6. Go to the other tools (KeywordDiscovery, Wordtracker, etc.) and compare the prevision. Your market is presently under-represented using those tools, so don’t be discouraged by what seems to be a low demand. However, if the demand is suddenly significantly higher, it might be because another market is tapping in to the results (ex: France results would show up while you are looking for keywords used in Quebec).

7. Check Google Trends to see if your country / surrounding cities are represented when researching your keywords.

8. Check the relevancy factor for your keywords (Thank you Dan Thies http://www.seoresearchlabs.com/keywords.zip).

9. If the prevision numbers are very low, it could also mean your subject is “referred to�? differently from person to person, with a wide range of variations in the keywords. Be inventive in your copywriting and use the variations and synonyms.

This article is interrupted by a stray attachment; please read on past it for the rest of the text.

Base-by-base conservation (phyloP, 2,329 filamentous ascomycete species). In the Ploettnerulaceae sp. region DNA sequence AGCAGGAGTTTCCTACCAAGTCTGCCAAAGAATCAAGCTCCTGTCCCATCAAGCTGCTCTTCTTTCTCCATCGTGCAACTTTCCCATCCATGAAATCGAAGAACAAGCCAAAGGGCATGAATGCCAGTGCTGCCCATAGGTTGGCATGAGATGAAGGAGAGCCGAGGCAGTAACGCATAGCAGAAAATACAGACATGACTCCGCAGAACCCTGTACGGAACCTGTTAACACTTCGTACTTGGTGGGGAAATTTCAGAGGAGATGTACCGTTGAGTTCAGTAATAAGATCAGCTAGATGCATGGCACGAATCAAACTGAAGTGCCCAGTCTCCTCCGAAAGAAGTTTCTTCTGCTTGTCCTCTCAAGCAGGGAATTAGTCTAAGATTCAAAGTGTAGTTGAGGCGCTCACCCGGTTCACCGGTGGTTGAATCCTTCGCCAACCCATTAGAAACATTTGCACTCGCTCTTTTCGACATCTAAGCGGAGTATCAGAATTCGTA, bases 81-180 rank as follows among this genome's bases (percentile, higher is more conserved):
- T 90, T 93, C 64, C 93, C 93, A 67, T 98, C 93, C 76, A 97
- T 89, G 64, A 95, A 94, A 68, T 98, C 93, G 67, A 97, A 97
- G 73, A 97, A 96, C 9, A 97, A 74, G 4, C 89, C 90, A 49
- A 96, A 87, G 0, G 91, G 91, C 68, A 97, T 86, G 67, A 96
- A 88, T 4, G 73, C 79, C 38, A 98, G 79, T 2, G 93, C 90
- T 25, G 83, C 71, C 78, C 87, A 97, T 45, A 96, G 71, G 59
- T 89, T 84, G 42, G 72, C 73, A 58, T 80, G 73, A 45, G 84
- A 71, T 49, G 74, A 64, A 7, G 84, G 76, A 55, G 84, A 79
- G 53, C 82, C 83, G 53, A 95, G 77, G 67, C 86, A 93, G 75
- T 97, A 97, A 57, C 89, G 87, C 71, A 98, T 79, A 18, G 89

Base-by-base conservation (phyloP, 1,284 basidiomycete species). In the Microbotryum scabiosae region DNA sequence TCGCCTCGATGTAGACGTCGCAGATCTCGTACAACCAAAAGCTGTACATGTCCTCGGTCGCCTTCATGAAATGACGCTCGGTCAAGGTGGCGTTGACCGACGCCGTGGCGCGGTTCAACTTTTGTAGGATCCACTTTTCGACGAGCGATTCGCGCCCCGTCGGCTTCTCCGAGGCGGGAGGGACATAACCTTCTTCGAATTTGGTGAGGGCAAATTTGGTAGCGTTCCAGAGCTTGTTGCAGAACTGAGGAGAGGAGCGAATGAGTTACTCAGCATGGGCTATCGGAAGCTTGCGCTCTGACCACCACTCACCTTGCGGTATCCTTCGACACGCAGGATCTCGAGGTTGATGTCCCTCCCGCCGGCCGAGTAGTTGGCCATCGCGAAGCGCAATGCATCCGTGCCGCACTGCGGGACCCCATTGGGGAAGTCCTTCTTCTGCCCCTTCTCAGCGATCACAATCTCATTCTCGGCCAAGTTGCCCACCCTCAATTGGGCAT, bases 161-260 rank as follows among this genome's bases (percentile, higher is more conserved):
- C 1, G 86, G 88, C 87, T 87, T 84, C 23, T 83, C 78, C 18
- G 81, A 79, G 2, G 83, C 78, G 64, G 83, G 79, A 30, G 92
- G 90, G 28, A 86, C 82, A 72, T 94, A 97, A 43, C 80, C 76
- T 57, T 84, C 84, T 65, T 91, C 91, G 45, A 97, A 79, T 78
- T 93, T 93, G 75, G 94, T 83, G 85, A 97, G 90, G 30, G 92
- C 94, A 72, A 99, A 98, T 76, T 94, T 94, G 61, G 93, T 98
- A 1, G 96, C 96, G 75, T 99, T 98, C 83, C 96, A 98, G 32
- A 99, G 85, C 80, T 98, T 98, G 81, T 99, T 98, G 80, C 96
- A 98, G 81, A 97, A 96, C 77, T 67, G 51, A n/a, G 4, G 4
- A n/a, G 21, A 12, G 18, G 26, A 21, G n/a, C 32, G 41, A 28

10. Always use the most “semantically inclusive�? keywords as your title tag and link building hypertext strategy, unless you are sure there is absolutely no demand on those words.

At the end of the day, you might never get the set of high traffic keywords you were looking for in your regional market. However, with a wider semantic optimization, you will end up with traffic from 30 related terms generating 200 visits each (6 000 visits), rather than one main keyword generating 1000 visits.

Et voil� !

[The above article is a submission for Marketing Pilgrim’s Search Engine Marketing Scholarship Contest. Each Monday in October, entries will be published and the most popular article of the week will qualify for the $5,000 grand prize. If you’d like to submit an entry, please view the contest entry-requirements and guidelines.]

  • Michelle Marsolais

    Very Interresting!

  • http://www.blogger.com/profile/25513148 Bookworm SEO

    Great article from a fellow Quebecker! I can see why Rand thinks we’re so numerous in SEO lol.